Encore Fellowships: An Idea Whose Time Has Come


Nonprofits face an unprecedented leadership deficit, as a wave of retirements hits just as social needs are exploding. The Silicon Valley Encore Initiative is an effort to fill the gap by helping recently retired or soon-to-be-retired corporate employees transition to encore careers in the social sector.

“We thought it was a terrific idea - one worth writing about and one worth emulating,” said Jeff Chu, senior editor at Fast Company, which named the initiative one of the magazine’s Social Enterprises of the Year. “It's a clever solution to a nagging, ongoing problem."

Civic Ventures, publisher of Encore.org, has made Fast Company’s list of “Social Capitalists” for the last two years. The magazine changed its format this year to highlight specitic ideas rather than entire organizations. The December 2008/January 2009 issue heralds nine “bold and timely ideas that wow us” with “the kind of innovative thinking that can transform lives and change the world.”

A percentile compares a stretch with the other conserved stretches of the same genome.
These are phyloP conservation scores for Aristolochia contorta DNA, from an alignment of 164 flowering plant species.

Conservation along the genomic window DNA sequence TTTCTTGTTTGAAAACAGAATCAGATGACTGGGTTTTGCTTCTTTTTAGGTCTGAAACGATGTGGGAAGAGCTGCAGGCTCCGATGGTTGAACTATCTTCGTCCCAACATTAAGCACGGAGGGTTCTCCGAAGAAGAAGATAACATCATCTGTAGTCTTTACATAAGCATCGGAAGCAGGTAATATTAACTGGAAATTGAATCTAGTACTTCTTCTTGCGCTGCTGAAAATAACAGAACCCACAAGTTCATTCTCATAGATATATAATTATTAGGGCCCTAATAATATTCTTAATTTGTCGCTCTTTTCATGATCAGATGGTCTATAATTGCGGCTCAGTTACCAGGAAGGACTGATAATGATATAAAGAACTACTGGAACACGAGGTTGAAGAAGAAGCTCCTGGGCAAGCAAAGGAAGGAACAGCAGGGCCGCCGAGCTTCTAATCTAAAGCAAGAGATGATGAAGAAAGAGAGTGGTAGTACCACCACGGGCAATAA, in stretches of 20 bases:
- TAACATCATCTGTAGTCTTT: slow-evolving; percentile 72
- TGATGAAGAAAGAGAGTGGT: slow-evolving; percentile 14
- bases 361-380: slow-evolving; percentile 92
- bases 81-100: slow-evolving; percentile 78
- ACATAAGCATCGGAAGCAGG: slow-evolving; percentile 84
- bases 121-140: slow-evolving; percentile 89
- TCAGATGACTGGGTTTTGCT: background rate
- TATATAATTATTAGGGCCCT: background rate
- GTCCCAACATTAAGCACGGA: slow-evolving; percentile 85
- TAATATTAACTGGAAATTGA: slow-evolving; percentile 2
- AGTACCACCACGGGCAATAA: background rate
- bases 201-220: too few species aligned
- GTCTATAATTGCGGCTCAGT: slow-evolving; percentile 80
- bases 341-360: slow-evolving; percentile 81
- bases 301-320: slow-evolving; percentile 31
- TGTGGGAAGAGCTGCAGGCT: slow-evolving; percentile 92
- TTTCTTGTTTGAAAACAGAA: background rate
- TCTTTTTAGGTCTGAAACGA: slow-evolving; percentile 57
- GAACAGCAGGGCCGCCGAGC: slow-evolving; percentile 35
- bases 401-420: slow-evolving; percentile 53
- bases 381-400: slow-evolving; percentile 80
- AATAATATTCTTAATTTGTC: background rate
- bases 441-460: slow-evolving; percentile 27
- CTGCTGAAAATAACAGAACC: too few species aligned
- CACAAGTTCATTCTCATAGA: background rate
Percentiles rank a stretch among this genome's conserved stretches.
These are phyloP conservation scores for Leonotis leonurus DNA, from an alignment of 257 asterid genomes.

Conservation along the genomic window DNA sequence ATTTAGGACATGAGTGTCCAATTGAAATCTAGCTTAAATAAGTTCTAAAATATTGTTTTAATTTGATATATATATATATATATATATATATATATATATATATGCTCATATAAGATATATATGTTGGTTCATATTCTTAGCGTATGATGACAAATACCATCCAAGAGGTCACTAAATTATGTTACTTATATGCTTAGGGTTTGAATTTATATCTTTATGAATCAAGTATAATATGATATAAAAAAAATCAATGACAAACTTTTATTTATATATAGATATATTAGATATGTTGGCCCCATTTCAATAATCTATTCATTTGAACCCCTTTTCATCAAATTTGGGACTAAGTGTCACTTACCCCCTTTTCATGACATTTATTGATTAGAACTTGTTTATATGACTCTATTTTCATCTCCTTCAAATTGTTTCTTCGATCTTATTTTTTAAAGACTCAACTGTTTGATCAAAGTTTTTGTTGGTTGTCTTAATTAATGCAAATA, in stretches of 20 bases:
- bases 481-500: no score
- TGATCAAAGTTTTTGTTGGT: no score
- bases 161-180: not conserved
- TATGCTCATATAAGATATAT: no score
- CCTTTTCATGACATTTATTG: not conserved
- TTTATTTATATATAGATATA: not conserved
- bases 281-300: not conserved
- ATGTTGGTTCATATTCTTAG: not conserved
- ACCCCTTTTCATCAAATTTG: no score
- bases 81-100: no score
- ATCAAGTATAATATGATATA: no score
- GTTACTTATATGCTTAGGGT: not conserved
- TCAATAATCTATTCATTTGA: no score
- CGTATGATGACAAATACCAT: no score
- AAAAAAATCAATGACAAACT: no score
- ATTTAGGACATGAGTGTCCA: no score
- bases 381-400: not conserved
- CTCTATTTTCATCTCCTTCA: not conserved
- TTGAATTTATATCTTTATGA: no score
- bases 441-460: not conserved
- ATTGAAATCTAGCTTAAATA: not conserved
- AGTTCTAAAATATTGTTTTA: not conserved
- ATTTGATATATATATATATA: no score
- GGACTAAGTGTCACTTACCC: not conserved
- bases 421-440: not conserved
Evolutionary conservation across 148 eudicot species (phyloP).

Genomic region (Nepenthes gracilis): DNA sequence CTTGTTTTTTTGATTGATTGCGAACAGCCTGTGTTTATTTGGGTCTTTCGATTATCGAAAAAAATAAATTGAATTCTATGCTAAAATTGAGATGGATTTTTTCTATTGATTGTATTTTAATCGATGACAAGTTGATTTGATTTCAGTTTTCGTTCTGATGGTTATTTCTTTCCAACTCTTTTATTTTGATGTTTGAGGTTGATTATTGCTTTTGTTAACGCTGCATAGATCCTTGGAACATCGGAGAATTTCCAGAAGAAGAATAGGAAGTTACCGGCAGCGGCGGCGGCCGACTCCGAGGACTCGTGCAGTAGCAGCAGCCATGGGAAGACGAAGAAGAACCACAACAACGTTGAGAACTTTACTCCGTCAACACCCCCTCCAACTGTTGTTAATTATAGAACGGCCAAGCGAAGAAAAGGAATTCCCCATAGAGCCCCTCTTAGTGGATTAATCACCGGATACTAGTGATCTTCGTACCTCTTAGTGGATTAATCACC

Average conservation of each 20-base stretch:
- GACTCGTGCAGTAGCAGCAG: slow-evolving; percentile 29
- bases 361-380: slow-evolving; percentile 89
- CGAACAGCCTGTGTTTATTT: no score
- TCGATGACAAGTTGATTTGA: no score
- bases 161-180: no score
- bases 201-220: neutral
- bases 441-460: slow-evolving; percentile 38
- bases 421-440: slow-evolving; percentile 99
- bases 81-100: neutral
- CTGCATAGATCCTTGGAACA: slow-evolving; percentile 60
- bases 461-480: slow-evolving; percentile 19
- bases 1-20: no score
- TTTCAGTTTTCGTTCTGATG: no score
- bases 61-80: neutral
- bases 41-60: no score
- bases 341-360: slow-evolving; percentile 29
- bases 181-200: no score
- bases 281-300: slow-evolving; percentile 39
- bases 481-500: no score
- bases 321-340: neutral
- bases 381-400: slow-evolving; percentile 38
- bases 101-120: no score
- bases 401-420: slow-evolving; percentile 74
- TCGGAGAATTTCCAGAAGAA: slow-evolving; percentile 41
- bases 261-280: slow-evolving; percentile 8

The initiative is one of several pilots testing paid encore fellowships as a way to facilitate the transition of corporate professionals to not-for-profits or public agencies seeking managerial expertise. Encore Fellowships also are a central feature of both the Serve America Act of 2008, introduced by Senators Ted Kennedy and Orrin Hatch, and the Encore Service Act of 2008, proposed by Senators Chris Dodd and Thad Cochran, along with Kennedy.

President-elect Barack Obama has pledged to sign the Serve America Act, which calls for Encore Fellowships “to enable individuals age 50 or older to carry out 1-year service projects in areas of national need (education, health care access, clean energy, economic opportunities for the poor, or disaster response/preparedness) at eligible organizations and to receive training for full-or part-time public service in the nonprofit sector or government (provided by the eligible organization).”

“Among baby boomers, there's increasing interest in ‘encore careers,’ especially in not-for-profits,” Fast Company noted in its report. The challenge, according to Marc Freedman, CEO of Civic Ventures is to "help supply and demand find each other."

The first Encore Fellows to be supported by Civic Ventures’ Silicon Valley Encore Initiative are expected to be placed with educational and environmental nonprofits early next year. The fellows will receive $25,000 for the equivalent of six months of full-time work. Each nonprofit will receive a small “innovation grant” of $5,000 to help support training and other program expenses.

The first Encore Fellows are employees, or former employees of Hewlett-Packard Co. and Agilent, the program’s initial corporate sponsors. The initiative is supported by the David & Lucile Packard Foundation.